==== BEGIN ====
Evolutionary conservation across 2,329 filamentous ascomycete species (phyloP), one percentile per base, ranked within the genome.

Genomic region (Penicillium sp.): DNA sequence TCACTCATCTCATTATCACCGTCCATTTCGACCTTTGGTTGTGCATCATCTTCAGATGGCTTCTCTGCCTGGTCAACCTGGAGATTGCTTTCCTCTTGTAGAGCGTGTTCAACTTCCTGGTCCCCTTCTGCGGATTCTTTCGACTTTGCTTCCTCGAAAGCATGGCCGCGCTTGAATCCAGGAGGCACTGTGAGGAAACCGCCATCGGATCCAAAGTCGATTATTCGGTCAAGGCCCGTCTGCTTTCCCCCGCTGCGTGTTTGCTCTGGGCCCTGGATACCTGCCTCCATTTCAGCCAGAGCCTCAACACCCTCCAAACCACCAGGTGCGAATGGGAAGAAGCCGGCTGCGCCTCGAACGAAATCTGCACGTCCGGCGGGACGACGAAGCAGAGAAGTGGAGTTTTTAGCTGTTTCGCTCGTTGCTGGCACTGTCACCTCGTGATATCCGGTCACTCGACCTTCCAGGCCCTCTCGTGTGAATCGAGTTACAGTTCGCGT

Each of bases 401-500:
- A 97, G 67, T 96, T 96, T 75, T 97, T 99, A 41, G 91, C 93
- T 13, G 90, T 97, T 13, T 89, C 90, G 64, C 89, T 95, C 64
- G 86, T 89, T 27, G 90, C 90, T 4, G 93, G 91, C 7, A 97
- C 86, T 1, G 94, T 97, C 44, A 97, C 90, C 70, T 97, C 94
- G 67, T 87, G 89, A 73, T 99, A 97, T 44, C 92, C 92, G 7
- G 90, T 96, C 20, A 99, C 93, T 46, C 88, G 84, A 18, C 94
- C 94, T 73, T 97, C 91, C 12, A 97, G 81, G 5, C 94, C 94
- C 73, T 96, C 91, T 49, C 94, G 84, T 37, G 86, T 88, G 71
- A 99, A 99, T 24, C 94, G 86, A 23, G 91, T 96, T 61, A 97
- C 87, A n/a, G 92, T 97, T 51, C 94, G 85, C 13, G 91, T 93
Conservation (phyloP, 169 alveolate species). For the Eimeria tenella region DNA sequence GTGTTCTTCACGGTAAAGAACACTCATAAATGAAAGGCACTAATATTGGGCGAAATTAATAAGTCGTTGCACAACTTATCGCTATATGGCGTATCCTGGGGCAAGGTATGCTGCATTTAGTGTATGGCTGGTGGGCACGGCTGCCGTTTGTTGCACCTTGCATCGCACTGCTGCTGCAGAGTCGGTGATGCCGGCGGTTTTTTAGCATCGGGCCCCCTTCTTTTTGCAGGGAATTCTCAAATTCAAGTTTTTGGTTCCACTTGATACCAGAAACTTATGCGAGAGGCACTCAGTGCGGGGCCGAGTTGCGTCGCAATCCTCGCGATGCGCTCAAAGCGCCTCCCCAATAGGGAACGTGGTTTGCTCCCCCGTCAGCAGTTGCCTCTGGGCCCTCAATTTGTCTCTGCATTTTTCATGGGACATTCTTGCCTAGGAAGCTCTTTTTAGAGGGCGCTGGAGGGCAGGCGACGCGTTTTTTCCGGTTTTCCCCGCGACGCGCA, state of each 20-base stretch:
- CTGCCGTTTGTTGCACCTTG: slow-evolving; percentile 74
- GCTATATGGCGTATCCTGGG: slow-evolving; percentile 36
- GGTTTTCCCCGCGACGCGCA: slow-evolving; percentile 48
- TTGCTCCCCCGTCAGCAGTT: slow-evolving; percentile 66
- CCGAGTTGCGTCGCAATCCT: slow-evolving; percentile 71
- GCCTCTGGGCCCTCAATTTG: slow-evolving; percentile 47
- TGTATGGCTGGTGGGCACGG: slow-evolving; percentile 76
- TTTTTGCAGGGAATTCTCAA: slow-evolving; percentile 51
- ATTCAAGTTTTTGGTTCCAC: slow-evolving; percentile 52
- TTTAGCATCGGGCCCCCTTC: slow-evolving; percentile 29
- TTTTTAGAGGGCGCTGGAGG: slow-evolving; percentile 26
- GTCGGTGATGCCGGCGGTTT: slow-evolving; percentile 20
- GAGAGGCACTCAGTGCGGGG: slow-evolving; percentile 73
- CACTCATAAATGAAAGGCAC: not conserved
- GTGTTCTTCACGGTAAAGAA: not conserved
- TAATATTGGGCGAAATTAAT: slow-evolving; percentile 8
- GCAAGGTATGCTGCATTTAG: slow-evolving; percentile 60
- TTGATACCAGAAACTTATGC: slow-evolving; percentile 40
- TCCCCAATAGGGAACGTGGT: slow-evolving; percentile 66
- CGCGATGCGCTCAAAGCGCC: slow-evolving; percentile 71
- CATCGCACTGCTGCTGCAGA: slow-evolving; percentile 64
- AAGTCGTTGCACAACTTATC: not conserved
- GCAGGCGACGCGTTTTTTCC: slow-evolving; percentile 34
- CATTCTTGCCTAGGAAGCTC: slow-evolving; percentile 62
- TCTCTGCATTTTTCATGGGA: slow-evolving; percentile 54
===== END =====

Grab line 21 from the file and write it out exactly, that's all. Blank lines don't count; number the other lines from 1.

- TGTATGGCTGGTGGGCACGG: slow-evolving; percentile 76